On April 6, 1949, a bill was introduced in the Oregon State Senate that called for the banning of popcorn and peanuts in movie theaters. The measure was sponsored by nine state senators and was prepared by Senator Dean Walker, a Republican from the city of Independence.
In part, the anti-noise bill stated that “Public places of entertainment commonly known as moving picture theaters constitute an instrumentality of great and effective public influence.”
Not only would the selling of popcorn and peanuts be prohibited under the new law, but it also required that any customer caught consuming these foods during the showing of a film would be “subject to immediate ejection therefrom” but he would have his admission ticket refunded. Should a theater operator knowingly allow a patron to eat those treats during a film, the business could be found guilty of a misdemeanor and fined $100 (nearly $1200 today) or face up to thirty days in jail.
Should you happen to be a patron who paid “for the privilege of viewing and hearing the program” and spotted someone eating popcorn or peanuts, you could be a snitch and the ticket office would be required to give you three times the ticket price back. Should the theater fail to do so, you could go to court to get your money.
Two days after the anti-popcorn bill had been introduced, the senators arrived on the morning of April 8th to find a bag of buttered popcorn on every desk of the Senate chamber. The next day, the Statesman Journal ran a large photograph of eleven senators, including the nine who sponsored the bill, eating the popcorn. Clearly, they thought that this was all one big joke.
But the theater operators were not laughing. Popcorn, peanuts, and the entire concession stand is a big part of their business. They were determined to stop this bill from ever becoming law. A hearing on the issue before the committee on public buildings and institutions was scheduled for 8 PM on April 11th in room 309 of the Oregon State House.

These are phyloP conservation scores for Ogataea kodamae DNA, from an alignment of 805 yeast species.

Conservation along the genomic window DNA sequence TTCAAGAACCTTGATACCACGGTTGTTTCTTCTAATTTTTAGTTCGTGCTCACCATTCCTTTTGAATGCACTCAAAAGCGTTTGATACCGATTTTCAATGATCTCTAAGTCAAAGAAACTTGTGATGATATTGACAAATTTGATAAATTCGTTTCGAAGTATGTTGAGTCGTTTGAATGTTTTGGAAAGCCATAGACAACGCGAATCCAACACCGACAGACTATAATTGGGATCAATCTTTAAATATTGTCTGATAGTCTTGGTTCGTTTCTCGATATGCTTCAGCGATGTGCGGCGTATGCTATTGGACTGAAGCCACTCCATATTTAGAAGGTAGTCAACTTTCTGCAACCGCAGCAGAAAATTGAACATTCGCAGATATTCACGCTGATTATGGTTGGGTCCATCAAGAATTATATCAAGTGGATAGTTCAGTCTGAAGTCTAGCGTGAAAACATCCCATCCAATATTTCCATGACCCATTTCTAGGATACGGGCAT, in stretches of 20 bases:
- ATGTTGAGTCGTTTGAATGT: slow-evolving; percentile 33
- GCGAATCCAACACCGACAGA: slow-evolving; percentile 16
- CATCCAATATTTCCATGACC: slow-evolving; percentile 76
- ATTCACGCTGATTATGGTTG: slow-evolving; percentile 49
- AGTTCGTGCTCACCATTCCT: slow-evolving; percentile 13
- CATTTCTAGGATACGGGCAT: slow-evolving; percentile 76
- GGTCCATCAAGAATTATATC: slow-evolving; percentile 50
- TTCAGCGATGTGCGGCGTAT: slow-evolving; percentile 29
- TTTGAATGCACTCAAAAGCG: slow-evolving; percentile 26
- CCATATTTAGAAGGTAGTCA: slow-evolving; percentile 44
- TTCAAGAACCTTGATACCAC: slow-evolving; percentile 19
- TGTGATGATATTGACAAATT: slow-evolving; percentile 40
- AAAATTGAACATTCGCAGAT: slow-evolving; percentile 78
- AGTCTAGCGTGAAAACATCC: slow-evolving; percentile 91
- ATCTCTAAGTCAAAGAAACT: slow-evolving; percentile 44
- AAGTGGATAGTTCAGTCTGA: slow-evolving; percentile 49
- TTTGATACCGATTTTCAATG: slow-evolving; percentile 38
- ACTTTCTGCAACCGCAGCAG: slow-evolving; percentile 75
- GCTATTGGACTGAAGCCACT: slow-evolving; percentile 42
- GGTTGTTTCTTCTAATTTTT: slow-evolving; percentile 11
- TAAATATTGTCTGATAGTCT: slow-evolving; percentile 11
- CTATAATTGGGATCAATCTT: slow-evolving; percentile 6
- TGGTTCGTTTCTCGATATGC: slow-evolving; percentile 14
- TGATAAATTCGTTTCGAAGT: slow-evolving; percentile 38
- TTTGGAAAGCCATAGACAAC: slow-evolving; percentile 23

Turnout was heavy, although only two of the senators on the committee bothered to attend. Most of those present were either theater operators, members of the press, or other elected officials. Senator Jack Bain, a Democrat who wasn’t part of the committee, protested the bill by appearing in a vendor’s white coat and hat and handing out free popcorn to everyone.
Ted R. Gamble, the representative for the theater owners, did most of the speaking. “It’s socialism,” he stated. “It infringes upon human rights. It’s the most ridiculous piece of legislation I’ve ever seen. It’s a clumsy piece of legislation.”
Gamble added, “The theaters are filled only four hours a week, so people don’t have to sit next to popcorn eaters. The public runs our business. Seventy-five per cent of our patrons eat and want popcorn. If people are so persnickety they don’t like popcorn theaters, they can stay home. Most theaters sell popcorn in noiseless boxes, anyway. The bill is un-American.”
Senator Bain was offended by Gamble’s comments and announced that he was changing his position on the bill. Gamble explained that he was so forceful simply because he was fighting for the survival of the theaters.
Meanwhile, the noise from all of that free popcorn was creating a distraction, basically proving the need for the bill that was being debated. Democratic Senator Thomas R. Mahoney then blurted out that the popcorn eaters were “just like the morons in the movies. Let them get out with the hogs and eat in the barnyard.”
The crowd then let out a loud “Boo!,” while Gamble told the committee that “I don’t classify either Republicans or Democrats as hogs and theatergoers as morons.”
Several witnesses then spoke. This included theater owner Van Driesche, who said, “people are entitled to life, liberty, and the pursuit of happiness, and if popcorn eating is their pursuit of happiness, let ‘em go to it.” There was only one witness in favor of the bill. He was Don Madison of Salem who told the senators that he no longer attends the movies because of the popcorn.
So, is it illegal to eat popcorn or peanuts in a theater? No. Several days later, it was announced that the bill would die in committee.